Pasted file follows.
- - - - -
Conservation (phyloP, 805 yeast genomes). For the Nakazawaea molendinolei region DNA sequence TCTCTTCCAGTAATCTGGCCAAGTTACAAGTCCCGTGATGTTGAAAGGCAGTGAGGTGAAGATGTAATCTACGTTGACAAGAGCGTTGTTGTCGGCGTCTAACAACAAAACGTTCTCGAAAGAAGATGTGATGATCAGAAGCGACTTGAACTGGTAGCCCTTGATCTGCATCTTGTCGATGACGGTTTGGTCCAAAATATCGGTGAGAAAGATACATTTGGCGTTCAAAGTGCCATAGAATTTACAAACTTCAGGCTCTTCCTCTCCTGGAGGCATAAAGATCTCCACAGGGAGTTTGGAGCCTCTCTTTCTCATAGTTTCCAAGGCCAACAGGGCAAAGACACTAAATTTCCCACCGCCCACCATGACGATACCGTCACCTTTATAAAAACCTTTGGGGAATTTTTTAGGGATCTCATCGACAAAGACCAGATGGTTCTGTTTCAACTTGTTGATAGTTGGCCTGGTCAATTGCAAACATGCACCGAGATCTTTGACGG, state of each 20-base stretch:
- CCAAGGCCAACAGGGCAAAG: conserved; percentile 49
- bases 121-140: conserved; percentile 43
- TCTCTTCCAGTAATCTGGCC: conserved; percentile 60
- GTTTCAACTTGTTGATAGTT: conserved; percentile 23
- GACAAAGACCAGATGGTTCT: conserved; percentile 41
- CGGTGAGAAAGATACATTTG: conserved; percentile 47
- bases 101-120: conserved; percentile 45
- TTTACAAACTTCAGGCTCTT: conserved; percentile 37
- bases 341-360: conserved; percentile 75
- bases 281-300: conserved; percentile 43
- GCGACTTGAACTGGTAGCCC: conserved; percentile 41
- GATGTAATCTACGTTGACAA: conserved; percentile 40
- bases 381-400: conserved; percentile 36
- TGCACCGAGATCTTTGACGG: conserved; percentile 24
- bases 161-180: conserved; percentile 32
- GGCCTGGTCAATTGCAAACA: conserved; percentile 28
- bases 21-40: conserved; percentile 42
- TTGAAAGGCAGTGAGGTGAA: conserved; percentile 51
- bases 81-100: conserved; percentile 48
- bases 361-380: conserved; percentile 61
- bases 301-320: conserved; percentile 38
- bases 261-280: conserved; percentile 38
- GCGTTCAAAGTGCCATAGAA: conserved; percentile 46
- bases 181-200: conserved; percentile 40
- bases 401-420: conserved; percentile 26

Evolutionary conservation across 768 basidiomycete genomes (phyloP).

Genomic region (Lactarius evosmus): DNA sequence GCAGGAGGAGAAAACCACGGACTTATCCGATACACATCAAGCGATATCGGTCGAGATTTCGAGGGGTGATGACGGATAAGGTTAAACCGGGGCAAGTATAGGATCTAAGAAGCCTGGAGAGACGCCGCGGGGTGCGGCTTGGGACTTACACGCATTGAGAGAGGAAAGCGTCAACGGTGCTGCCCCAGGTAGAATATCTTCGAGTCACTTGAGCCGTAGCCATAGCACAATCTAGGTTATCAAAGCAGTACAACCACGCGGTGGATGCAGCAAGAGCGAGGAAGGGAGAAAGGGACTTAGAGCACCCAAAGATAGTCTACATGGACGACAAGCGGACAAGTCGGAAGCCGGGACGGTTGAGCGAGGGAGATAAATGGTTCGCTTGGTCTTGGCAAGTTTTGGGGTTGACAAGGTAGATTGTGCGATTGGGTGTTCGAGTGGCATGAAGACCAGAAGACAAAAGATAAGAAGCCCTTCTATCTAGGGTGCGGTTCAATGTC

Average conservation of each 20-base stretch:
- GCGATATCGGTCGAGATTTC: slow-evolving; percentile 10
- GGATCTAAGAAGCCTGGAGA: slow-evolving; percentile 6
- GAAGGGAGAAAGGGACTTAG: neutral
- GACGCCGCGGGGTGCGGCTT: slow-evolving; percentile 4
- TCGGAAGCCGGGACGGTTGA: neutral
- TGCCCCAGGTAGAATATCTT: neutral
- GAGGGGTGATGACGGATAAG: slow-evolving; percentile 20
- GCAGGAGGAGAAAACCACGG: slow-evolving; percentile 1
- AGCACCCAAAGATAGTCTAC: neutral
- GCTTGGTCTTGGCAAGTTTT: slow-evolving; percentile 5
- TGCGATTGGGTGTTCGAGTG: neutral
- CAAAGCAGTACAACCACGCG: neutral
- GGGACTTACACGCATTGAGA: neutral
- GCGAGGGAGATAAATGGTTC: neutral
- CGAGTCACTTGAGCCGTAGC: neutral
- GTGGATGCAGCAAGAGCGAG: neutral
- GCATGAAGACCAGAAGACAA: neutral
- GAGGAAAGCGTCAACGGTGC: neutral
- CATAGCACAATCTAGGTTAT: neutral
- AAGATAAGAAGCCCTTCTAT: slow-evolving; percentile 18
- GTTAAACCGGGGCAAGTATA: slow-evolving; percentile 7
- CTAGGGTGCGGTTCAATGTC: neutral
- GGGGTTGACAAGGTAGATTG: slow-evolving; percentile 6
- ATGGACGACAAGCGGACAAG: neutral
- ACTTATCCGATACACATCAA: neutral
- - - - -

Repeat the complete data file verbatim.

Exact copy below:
Conservation (phyloP, 805 yeast genomes). For the Nakazawaea molendinolei region DNA sequence TCTCTTCCAGTAATCTGGCCAAGTTACAAGTCCCGTGATGTTGAAAGGCAGTGAGGTGAAGATGTAATCTACGTTGACAAGAGCGTTGTTGTCGGCGTCTAACAACAAAACGTTCTCGAAAGAAGATGTGATGATCAGAAGCGACTTGAACTGGTAGCCCTTGATCTGCATCTTGTCGATGACGGTTTGGTCCAAAATATCGGTGAGAAAGATACATTTGGCGTTCAAAGTGCCATAGAATTTACAAACTTCAGGCTCTTCCTCTCCTGGAGGCATAAAGATCTCCACAGGGAGTTTGGAGCCTCTCTTTCTCATAGTTTCCAAGGCCAACAGGGCAAAGACACTAAATTTCCCACCGCCCACCATGACGATACCGTCACCTTTATAAAAACCTTTGGGGAATTTTTTAGGGATCTCATCGACAAAGACCAGATGGTTCTGTTTCAACTTGTTGATAGTTGGCCTGGTCAATTGCAAACATGCACCGAGATCTTTGACGG, state of each 20-base stretch:
- CCAAGGCCAACAGGGCAAAG: conserved; percentile 49
- bases 121-140: conserved; percentile 43
- TCTCTTCCAGTAATCTGGCC: conserved; percentile 60
- GTTTCAACTTGTTGATAGTT: conserved; percentile 23
- GACAAAGACCAGATGGTTCT: conserved; percentile 41
- CGGTGAGAAAGATACATTTG: conserved; percentile 47
- bases 101-120: conserved; percentile 45
- TTTACAAACTTCAGGCTCTT: conserved; percentile 37
- bases 341-360: conserved; percentile 75
- bases 281-300: conserved; percentile 43
- GCGACTTGAACTGGTAGCCC: conserved; percentile 41
- GATGTAATCTACGTTGACAA: conserved; percentile 40
- bases 381-400: conserved; percentile 36
- TGCACCGAGATCTTTGACGG: conserved; percentile 24
- bases 161-180: conserved; percentile 32
- GGCCTGGTCAATTGCAAACA: conserved; percentile 28
- bases 21-40: conserved; percentile 42
- TTGAAAGGCAGTGAGGTGAA: conserved; percentile 51
- bases 81-100: conserved; percentile 48
- bases 361-380: conserved; percentile 61
- bases 301-320: conserved; percentile 38
- bases 261-280: conserved; percentile 38
- GCGTTCAAAGTGCCATAGAA: conserved; percentile 46
- bases 181-200: conserved; percentile 40
- bases 401-420: conserved; percentile 26

Evolutionary conservation across 768 basidiomycete genomes (phyloP).

Genomic region (Lactarius evosmus): DNA sequence GCAGGAGGAGAAAACCACGGACTTATCCGATACACATCAAGCGATATCGGTCGAGATTTCGAGGGGTGATGACGGATAAGGTTAAACCGGGGCAAGTATAGGATCTAAGAAGCCTGGAGAGACGCCGCGGGGTGCGGCTTGGGACTTACACGCATTGAGAGAGGAAAGCGTCAACGGTGCTGCCCCAGGTAGAATATCTTCGAGTCACTTGAGCCGTAGCCATAGCACAATCTAGGTTATCAAAGCAGTACAACCACGCGGTGGATGCAGCAAGAGCGAGGAAGGGAGAAAGGGACTTAGAGCACCCAAAGATAGTCTACATGGACGACAAGCGGACAAGTCGGAAGCCGGGACGGTTGAGCGAGGGAGATAAATGGTTCGCTTGGTCTTGGCAAGTTTTGGGGTTGACAAGGTAGATTGTGCGATTGGGTGTTCGAGTGGCATGAAGACCAGAAGACAAAAGATAAGAAGCCCTTCTATCTAGGGTGCGGTTCAATGTC

Average conservation of each 20-base stretch:
- GCGATATCGGTCGAGATTTC: slow-evolving; percentile 10
- GGATCTAAGAAGCCTGGAGA: slow-evolving; percentile 6
- GAAGGGAGAAAGGGACTTAG: neutral
- GACGCCGCGGGGTGCGGCTT: slow-evolving; percentile 4
- TCGGAAGCCGGGACGGTTGA: neutral
- TGCCCCAGGTAGAATATCTT: neutral
- GAGGGGTGATGACGGATAAG: slow-evolving; percentile 20
- GCAGGAGGAGAAAACCACGG: slow-evolving; percentile 1
- AGCACCCAAAGATAGTCTAC: neutral
- GCTTGGTCTTGGCAAGTTTT: slow-evolving; percentile 5
- TGCGATTGGGTGTTCGAGTG: neutral
- CAAAGCAGTACAACCACGCG: neutral
- GGGACTTACACGCATTGAGA: neutral
- GCGAGGGAGATAAATGGTTC: neutral
- CGAGTCACTTGAGCCGTAGC: neutral
- GTGGATGCAGCAAGAGCGAG: neutral
- GCATGAAGACCAGAAGACAA: neutral
- GAGGAAAGCGTCAACGGTGC: neutral
- CATAGCACAATCTAGGTTAT: neutral
- AAGATAAGAAGCCCTTCTAT: slow-evolving; percentile 18
- GTTAAACCGGGGCAAGTATA: slow-evolving; percentile 7
- CTAGGGTGCGGTTCAATGTC: neutral
- GGGGTTGACAAGGTAGATTG: slow-evolving; percentile 6
- ATGGACGACAAGCGGACAAG: neutral
- ACTTATCCGATACACATCAA: neutral